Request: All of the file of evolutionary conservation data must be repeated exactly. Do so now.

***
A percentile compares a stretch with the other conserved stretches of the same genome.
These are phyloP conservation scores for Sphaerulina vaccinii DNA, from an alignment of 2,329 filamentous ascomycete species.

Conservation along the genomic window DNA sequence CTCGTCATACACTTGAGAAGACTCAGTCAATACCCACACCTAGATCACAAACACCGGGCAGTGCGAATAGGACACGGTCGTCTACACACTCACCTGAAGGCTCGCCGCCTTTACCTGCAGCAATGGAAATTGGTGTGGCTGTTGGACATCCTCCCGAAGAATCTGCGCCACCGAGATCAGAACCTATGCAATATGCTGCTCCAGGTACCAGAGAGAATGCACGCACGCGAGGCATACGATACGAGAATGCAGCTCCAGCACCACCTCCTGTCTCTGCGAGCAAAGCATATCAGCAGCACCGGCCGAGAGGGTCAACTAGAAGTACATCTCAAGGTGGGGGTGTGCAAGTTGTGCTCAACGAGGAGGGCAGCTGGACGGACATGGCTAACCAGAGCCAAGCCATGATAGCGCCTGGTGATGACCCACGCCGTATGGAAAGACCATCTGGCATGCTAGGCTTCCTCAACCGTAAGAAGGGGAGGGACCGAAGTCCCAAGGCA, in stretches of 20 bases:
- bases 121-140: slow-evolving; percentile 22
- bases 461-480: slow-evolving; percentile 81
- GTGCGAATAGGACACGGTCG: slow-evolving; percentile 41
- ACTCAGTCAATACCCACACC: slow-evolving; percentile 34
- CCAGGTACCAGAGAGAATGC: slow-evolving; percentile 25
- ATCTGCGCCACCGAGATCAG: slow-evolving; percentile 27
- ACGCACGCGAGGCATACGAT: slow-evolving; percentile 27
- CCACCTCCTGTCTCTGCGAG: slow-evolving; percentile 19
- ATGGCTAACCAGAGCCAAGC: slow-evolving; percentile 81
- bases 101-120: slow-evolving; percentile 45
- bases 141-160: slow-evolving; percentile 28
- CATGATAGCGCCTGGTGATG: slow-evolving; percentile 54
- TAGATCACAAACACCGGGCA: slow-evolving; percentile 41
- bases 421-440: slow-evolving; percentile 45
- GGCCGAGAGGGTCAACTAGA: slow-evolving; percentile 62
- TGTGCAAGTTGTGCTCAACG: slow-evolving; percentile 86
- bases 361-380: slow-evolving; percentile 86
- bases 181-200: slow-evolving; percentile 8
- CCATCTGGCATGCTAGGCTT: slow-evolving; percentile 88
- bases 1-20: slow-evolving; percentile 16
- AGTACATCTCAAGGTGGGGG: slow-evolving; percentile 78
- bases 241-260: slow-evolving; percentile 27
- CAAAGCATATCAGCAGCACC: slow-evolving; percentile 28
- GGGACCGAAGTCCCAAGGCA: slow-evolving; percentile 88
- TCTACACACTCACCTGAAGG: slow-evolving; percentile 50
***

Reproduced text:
A percentile compares a stretch with the other conserved stretches of the same genome.
These are phyloP conservation scores for Sphaerulina vaccinii DNA, from an alignment of 2,329 filamentous ascomycete species.

Conservation along the genomic window DNA sequence CTCGTCATACACTTGAGAAGACTCAGTCAATACCCACACCTAGATCACAAACACCGGGCAGTGCGAATAGGACACGGTCGTCTACACACTCACCTGAAGGCTCGCCGCCTTTACCTGCAGCAATGGAAATTGGTGTGGCTGTTGGACATCCTCCCGAAGAATCTGCGCCACCGAGATCAGAACCTATGCAATATGCTGCTCCAGGTACCAGAGAGAATGCACGCACGCGAGGCATACGATACGAGAATGCAGCTCCAGCACCACCTCCTGTCTCTGCGAGCAAAGCATATCAGCAGCACCGGCCGAGAGGGTCAACTAGAAGTACATCTCAAGGTGGGGGTGTGCAAGTTGTGCTCAACGAGGAGGGCAGCTGGACGGACATGGCTAACCAGAGCCAAGCCATGATAGCGCCTGGTGATGACCCACGCCGTATGGAAAGACCATCTGGCATGCTAGGCTTCCTCAACCGTAAGAAGGGGAGGGACCGAAGTCCCAAGGCA, in stretches of 20 bases:
- bases 121-140: slow-evolving; percentile 22
- bases 461-480: slow-evolving; percentile 81
- GTGCGAATAGGACACGGTCG: slow-evolving; percentile 41
- ACTCAGTCAATACCCACACC: slow-evolving; percentile 34
- CCAGGTACCAGAGAGAATGC: slow-evolving; percentile 25
- ATCTGCGCCACCGAGATCAG: slow-evolving; percentile 27
- ACGCACGCGAGGCATACGAT: slow-evolving; percentile 27
- CCACCTCCTGTCTCTGCGAG: slow-evolving; percentile 19
- ATGGCTAACCAGAGCCAAGC: slow-evolving; percentile 81
- bases 101-120: slow-evolving; percentile 45
- bases 141-160: slow-evolving; percentile 28
- CATGATAGCGCCTGGTGATG: slow-evolving; percentile 54
- TAGATCACAAACACCGGGCA: slow-evolving; percentile 41
- bases 421-440: slow-evolving; percentile 45
- GGCCGAGAGGGTCAACTAGA: slow-evolving; percentile 62
- TGTGCAAGTTGTGCTCAACG: slow-evolving; percentile 86
- bases 361-380: slow-evolving; percentile 86
- bases 181-200: slow-evolving; percentile 8
- CCATCTGGCATGCTAGGCTT: slow-evolving; percentile 88
- bases 1-20: slow-evolving; percentile 16
- AGTACATCTCAAGGTGGGGG: slow-evolving; percentile 78
- bases 241-260: slow-evolving; percentile 27
- CAAAGCATATCAGCAGCACC: slow-evolving; percentile 28
- GGGACCGAAGTCCCAAGGCA: slow-evolving; percentile 88
- TCTACACACTCACCTGAAGG: slow-evolving; percentile 50